Simple actions that reduce the risk of stroke

People who are genetically at a higher risk of stroke can reduce that risk by up to 43%. By adopting a healthy, heart-friendly lifestyle, according to new research from UTHealth Houston. Published in the Journal of the American Heart Association.

Specifically, the study included 11,568 adults aged 45 to 64. Who hadn’t had a stroke yet and were followed for an average of 28 years.

The recommendations of the American Heart Association

Management of Cardiovascular health levels is based on the American Heart Association’s recommendations includes stopping smoking, eating better, exercising, losing weight, managing blood pressure, controlling cholesterol and lowering blood sugar.

Brain and healthy lifestyle

Firstly, scientists calculated a lifetime risk of stroke according to what is called a polygenic stroke risk score.

“Our study confirmed that modifying lifestyle risk factors, such as blood pressure control, can offset the genetic risk of stroke.” Said senior author and professor of molecular medicine and human genetics in the Institute for Molecular Medicine at UTHealth Houston.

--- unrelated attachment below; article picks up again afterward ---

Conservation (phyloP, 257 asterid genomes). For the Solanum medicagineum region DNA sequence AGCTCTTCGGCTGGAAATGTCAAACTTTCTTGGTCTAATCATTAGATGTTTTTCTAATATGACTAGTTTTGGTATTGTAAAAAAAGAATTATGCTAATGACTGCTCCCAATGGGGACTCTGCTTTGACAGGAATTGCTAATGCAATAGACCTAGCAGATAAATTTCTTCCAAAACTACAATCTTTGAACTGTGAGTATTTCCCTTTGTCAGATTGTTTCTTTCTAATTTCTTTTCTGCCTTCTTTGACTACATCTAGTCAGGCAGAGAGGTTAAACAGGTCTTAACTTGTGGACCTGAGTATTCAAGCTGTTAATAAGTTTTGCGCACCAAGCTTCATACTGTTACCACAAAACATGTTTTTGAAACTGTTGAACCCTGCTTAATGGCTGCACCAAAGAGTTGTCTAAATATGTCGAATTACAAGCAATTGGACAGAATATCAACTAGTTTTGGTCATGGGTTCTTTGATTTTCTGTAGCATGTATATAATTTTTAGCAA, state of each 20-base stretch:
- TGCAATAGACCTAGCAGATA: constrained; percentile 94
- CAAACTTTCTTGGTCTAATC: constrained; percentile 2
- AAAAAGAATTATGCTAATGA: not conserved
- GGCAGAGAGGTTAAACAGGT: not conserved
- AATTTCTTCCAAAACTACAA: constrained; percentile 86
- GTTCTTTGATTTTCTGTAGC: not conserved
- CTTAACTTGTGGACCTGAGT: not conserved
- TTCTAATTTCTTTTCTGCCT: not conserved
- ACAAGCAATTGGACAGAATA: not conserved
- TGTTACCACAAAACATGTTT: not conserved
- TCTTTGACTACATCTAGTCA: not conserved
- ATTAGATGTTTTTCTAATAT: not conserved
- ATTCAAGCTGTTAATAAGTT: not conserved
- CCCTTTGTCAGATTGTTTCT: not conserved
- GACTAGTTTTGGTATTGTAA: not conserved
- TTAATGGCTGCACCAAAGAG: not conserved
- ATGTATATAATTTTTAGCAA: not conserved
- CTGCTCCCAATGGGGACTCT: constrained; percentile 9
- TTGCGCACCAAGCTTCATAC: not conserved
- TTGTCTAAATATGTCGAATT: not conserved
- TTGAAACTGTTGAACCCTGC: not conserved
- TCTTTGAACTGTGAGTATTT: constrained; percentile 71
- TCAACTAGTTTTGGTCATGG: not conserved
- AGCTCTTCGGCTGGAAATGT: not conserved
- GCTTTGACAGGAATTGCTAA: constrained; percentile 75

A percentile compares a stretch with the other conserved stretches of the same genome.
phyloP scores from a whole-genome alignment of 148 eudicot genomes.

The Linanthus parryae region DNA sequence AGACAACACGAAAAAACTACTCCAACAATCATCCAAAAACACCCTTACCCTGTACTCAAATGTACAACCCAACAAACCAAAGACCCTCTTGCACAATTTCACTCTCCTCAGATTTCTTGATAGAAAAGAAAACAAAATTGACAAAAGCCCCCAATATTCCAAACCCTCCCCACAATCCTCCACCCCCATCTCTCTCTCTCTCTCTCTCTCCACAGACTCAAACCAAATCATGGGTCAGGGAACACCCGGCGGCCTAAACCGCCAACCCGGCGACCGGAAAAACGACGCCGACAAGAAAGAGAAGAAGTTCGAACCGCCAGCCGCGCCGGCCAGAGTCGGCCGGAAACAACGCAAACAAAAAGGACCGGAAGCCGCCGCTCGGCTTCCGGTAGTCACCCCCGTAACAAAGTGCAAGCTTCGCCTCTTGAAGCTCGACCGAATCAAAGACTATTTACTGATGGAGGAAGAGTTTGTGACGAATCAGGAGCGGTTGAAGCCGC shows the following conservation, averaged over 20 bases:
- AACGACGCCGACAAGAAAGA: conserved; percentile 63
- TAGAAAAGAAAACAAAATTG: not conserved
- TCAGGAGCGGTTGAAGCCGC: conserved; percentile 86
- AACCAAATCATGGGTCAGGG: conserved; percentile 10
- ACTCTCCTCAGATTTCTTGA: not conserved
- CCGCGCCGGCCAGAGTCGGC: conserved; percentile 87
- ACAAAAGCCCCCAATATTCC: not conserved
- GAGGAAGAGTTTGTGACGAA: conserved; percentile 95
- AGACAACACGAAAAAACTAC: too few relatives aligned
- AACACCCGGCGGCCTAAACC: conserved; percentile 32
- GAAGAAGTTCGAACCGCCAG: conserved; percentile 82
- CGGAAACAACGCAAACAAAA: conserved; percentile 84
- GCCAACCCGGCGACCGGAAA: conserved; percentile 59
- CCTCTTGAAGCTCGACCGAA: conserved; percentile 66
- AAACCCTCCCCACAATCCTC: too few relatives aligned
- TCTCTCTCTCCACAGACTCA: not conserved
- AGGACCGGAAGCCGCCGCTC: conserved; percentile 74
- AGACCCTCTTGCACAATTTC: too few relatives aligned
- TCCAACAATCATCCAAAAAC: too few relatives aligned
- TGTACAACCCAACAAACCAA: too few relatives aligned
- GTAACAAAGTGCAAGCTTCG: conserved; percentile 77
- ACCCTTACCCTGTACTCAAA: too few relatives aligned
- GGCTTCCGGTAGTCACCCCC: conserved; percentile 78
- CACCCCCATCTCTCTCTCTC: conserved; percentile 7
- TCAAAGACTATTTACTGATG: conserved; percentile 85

“We can use genetic information to identify who is at higher risk and encourage them to adopt a healthy cardiovascular lifestyle to reduce that risk and live better,” he adds.

Reduced risk despite genetic factors

Study participants who scored highest for genetic stroke risk and didn’t lead a healthy lifestyle faced a 25% increased risk of stroke.

Moreover, regardless of the level of genetic risk of stroke, those who followed recommendations for optimal cardiovascular health reduced that risk by 30% to 45%.

In other words, this means, according to experts, six additional years of stroke-free life.

Overall, people who didn’t follow the American Heart Association‘s recommendations had the highest risk of stroke (56.8%) while those who followed had a much lower rate (6.2%).


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